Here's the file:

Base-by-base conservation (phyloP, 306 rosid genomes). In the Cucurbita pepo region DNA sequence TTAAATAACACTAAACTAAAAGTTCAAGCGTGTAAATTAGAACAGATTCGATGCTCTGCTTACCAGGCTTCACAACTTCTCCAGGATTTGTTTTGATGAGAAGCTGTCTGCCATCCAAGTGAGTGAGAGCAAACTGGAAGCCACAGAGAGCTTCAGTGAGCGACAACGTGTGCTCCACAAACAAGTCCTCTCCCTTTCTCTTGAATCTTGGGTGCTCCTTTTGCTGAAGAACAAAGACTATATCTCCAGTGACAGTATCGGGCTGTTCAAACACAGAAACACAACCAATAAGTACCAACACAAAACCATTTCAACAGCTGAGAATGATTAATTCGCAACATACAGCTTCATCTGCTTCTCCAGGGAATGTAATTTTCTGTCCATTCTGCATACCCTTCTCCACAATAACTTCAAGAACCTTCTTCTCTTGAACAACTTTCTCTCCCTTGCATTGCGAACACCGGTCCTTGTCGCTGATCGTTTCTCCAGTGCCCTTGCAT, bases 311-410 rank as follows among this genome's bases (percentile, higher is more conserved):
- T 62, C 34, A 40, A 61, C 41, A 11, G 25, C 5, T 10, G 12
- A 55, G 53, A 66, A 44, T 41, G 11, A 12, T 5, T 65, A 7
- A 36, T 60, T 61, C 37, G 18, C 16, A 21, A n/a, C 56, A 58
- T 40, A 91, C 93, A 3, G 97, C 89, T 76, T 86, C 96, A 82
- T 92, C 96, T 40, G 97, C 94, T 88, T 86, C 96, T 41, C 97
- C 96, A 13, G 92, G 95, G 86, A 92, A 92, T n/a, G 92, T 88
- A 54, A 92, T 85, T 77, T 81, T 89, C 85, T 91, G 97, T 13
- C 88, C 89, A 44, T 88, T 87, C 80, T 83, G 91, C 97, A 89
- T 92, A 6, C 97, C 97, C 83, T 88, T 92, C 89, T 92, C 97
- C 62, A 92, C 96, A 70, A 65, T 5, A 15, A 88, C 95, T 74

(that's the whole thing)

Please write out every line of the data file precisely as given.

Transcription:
Base-by-base conservation (phyloP, 306 rosid genomes). In the Cucurbita pepo region DNA sequence TTAAATAACACTAAACTAAAAGTTCAAGCGTGTAAATTAGAACAGATTCGATGCTCTGCTTACCAGGCTTCACAACTTCTCCAGGATTTGTTTTGATGAGAAGCTGTCTGCCATCCAAGTGAGTGAGAGCAAACTGGAAGCCACAGAGAGCTTCAGTGAGCGACAACGTGTGCTCCACAAACAAGTCCTCTCCCTTTCTCTTGAATCTTGGGTGCTCCTTTTGCTGAAGAACAAAGACTATATCTCCAGTGACAGTATCGGGCTGTTCAAACACAGAAACACAACCAATAAGTACCAACACAAAACCATTTCAACAGCTGAGAATGATTAATTCGCAACATACAGCTTCATCTGCTTCTCCAGGGAATGTAATTTTCTGTCCATTCTGCATACCCTTCTCCACAATAACTTCAAGAACCTTCTTCTCTTGAACAACTTTCTCTCCCTTGCATTGCGAACACCGGTCCTTGTCGCTGATCGTTTCTCCAGTGCCCTTGCAT, bases 311-410 rank as follows among this genome's bases (percentile, higher is more conserved):
- T 62, C 34, A 40, A 61, C 41, A 11, G 25, C 5, T 10, G 12
- A 55, G 53, A 66, A 44, T 41, G 11, A 12, T 5, T 65, A 7
- A 36, T 60, T 61, C 37, G 18, C 16, A 21, A n/a, C 56, A 58
- T 40, A 91, C 93, A 3, G 97, C 89, T 76, T 86, C 96, A 82
- T 92, C 96, T 40, G 97, C 94, T 88, T 86, C 96, T 41, C 97
- C 96, A 13, G 92, G 95, G 86, A 92, A 92, T n/a, G 92, T 88
- A 54, A 92, T 85, T 77, T 81, T 89, C 85, T 91, G 97, T 13
- C 88, C 89, A 44, T 88, T 87, C 80, T 83, G 91, C 97, A 89
- T 92, A 6, C 97, C 97, C 83, T 88, T 92, C 89, T 92, C 97
- C 62, A 92, C 96, A 70, A 65, T 5, A 15, A 88, C 95, T 74